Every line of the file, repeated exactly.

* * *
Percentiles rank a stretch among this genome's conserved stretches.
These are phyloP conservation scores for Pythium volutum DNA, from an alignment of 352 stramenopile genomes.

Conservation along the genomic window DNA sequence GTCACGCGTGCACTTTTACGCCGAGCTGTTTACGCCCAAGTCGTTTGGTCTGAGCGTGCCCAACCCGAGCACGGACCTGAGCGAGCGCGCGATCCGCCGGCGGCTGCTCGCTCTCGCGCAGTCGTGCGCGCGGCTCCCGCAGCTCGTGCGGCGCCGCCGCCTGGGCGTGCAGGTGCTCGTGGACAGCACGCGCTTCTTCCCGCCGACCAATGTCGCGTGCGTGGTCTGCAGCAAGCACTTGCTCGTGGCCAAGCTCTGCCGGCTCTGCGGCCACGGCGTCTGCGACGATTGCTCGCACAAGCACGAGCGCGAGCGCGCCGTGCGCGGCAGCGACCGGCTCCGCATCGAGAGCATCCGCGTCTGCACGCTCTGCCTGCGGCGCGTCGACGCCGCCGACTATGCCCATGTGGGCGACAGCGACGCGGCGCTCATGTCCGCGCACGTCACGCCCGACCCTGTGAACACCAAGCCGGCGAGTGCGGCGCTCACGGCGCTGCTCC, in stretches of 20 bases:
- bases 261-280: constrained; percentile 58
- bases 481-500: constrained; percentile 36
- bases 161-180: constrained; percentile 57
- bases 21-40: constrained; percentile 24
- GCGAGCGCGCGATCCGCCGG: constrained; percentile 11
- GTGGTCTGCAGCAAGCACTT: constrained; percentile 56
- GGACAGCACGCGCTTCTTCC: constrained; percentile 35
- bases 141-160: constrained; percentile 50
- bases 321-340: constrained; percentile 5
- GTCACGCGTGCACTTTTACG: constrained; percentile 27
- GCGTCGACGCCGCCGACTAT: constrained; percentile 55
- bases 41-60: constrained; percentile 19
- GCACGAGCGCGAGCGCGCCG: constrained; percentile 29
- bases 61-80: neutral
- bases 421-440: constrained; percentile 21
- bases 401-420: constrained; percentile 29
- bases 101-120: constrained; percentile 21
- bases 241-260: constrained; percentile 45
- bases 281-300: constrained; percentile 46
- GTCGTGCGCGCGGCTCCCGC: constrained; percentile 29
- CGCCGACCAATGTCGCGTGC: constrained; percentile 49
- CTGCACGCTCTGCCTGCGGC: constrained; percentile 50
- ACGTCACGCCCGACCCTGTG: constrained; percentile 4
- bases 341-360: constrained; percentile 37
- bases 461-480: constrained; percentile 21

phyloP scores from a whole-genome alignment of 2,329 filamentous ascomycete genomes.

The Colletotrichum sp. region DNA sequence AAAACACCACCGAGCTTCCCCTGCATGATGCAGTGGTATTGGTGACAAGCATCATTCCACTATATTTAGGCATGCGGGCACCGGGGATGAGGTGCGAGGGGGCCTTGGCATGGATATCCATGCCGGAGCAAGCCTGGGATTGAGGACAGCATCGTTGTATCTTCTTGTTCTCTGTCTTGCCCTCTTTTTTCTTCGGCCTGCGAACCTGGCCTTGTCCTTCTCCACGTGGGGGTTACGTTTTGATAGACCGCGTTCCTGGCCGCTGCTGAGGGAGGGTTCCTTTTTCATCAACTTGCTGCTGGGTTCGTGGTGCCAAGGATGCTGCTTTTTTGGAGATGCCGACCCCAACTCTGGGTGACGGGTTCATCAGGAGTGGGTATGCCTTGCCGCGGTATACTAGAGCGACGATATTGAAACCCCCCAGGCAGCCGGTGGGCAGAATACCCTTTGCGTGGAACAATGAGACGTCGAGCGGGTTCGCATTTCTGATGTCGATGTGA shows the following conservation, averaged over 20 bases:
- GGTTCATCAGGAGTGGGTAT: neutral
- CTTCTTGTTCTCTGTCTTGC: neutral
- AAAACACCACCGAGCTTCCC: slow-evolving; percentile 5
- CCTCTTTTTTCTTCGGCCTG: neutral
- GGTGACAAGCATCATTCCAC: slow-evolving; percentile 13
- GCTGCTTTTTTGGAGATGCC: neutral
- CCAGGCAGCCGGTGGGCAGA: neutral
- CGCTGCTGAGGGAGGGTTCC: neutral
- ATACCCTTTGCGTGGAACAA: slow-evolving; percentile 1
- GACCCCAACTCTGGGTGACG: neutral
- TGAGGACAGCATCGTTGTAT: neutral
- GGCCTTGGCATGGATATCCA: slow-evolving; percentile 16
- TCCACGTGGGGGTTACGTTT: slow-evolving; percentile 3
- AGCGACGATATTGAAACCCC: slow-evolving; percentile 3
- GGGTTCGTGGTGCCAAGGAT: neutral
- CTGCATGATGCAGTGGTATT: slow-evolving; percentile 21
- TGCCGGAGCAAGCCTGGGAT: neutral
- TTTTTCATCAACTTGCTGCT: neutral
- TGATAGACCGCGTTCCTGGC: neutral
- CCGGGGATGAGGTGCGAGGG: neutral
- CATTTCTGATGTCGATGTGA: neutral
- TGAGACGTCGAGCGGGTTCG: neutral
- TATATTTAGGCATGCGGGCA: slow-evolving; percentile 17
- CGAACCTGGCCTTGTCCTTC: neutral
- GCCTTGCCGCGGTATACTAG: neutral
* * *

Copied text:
Percentiles rank a stretch among this genome's conserved stretches.
These are phyloP conservation scores for Pythium volutum DNA, from an alignment of 352 stramenopile genomes.

Conservation along the genomic window DNA sequence GTCACGCGTGCACTTTTACGCCGAGCTGTTTACGCCCAAGTCGTTTGGTCTGAGCGTGCCCAACCCGAGCACGGACCTGAGCGAGCGCGCGATCCGCCGGCGGCTGCTCGCTCTCGCGCAGTCGTGCGCGCGGCTCCCGCAGCTCGTGCGGCGCCGCCGCCTGGGCGTGCAGGTGCTCGTGGACAGCACGCGCTTCTTCCCGCCGACCAATGTCGCGTGCGTGGTCTGCAGCAAGCACTTGCTCGTGGCCAAGCTCTGCCGGCTCTGCGGCCACGGCGTCTGCGACGATTGCTCGCACAAGCACGAGCGCGAGCGCGCCGTGCGCGGCAGCGACCGGCTCCGCATCGAGAGCATCCGCGTCTGCACGCTCTGCCTGCGGCGCGTCGACGCCGCCGACTATGCCCATGTGGGCGACAGCGACGCGGCGCTCATGTCCGCGCACGTCACGCCCGACCCTGTGAACACCAAGCCGGCGAGTGCGGCGCTCACGGCGCTGCTCC, in stretches of 20 bases:
- bases 261-280: constrained; percentile 58
- bases 481-500: constrained; percentile 36
- bases 161-180: constrained; percentile 57
- bases 21-40: constrained; percentile 24
- GCGAGCGCGCGATCCGCCGG: constrained; percentile 11
- GTGGTCTGCAGCAAGCACTT: constrained; percentile 56
- GGACAGCACGCGCTTCTTCC: constrained; percentile 35
- bases 141-160: constrained; percentile 50
- bases 321-340: constrained; percentile 5
- GTCACGCGTGCACTTTTACG: constrained; percentile 27
- GCGTCGACGCCGCCGACTAT: constrained; percentile 55
- bases 41-60: constrained; percentile 19
- GCACGAGCGCGAGCGCGCCG: constrained; percentile 29
- bases 61-80: neutral
- bases 421-440: constrained; percentile 21
- bases 401-420: constrained; percentile 29
- bases 101-120: constrained; percentile 21
- bases 241-260: constrained; percentile 45
- bases 281-300: constrained; percentile 46
- GTCGTGCGCGCGGCTCCCGC: constrained; percentile 29
- CGCCGACCAATGTCGCGTGC: constrained; percentile 49
- CTGCACGCTCTGCCTGCGGC: constrained; percentile 50
- ACGTCACGCCCGACCCTGTG: constrained; percentile 4
- bases 341-360: constrained; percentile 37
- bases 461-480: constrained; percentile 21

phyloP scores from a whole-genome alignment of 2,329 filamentous ascomycete genomes.

The Colletotrichum sp. region DNA sequence AAAACACCACCGAGCTTCCCCTGCATGATGCAGTGGTATTGGTGACAAGCATCATTCCACTATATTTAGGCATGCGGGCACCGGGGATGAGGTGCGAGGGGGCCTTGGCATGGATATCCATGCCGGAGCAAGCCTGGGATTGAGGACAGCATCGTTGTATCTTCTTGTTCTCTGTCTTGCCCTCTTTTTTCTTCGGCCTGCGAACCTGGCCTTGTCCTTCTCCACGTGGGGGTTACGTTTTGATAGACCGCGTTCCTGGCCGCTGCTGAGGGAGGGTTCCTTTTTCATCAACTTGCTGCTGGGTTCGTGGTGCCAAGGATGCTGCTTTTTTGGAGATGCCGACCCCAACTCTGGGTGACGGGTTCATCAGGAGTGGGTATGCCTTGCCGCGGTATACTAGAGCGACGATATTGAAACCCCCCAGGCAGCCGGTGGGCAGAATACCCTTTGCGTGGAACAATGAGACGTCGAGCGGGTTCGCATTTCTGATGTCGATGTGA shows the following conservation, averaged over 20 bases:
- GGTTCATCAGGAGTGGGTAT: neutral
- CTTCTTGTTCTCTGTCTTGC: neutral
- AAAACACCACCGAGCTTCCC: slow-evolving; percentile 5
- CCTCTTTTTTCTTCGGCCTG: neutral
- GGTGACAAGCATCATTCCAC: slow-evolving; percentile 13
- GCTGCTTTTTTGGAGATGCC: neutral
- CCAGGCAGCCGGTGGGCAGA: neutral
- CGCTGCTGAGGGAGGGTTCC: neutral
- ATACCCTTTGCGTGGAACAA: slow-evolving; percentile 1
- GACCCCAACTCTGGGTGACG: neutral
- TGAGGACAGCATCGTTGTAT: neutral
- GGCCTTGGCATGGATATCCA: slow-evolving; percentile 16
- TCCACGTGGGGGTTACGTTT: slow-evolving; percentile 3
- AGCGACGATATTGAAACCCC: slow-evolving; percentile 3
- GGGTTCGTGGTGCCAAGGAT: neutral
- CTGCATGATGCAGTGGTATT: slow-evolving; percentile 21
- TGCCGGAGCAAGCCTGGGAT: neutral
- TTTTTCATCAACTTGCTGCT: neutral
- TGATAGACCGCGTTCCTGGC: neutral
- CCGGGGATGAGGTGCGAGGG: neutral
- CATTTCTGATGTCGATGTGA: neutral
- TGAGACGTCGAGCGGGTTCG: neutral
- TATATTTAGGCATGCGGGCA: slow-evolving; percentile 17
- CGAACCTGGCCTTGTCCTTC: neutral
- GCCTTGCCGCGGTATACTAG: neutral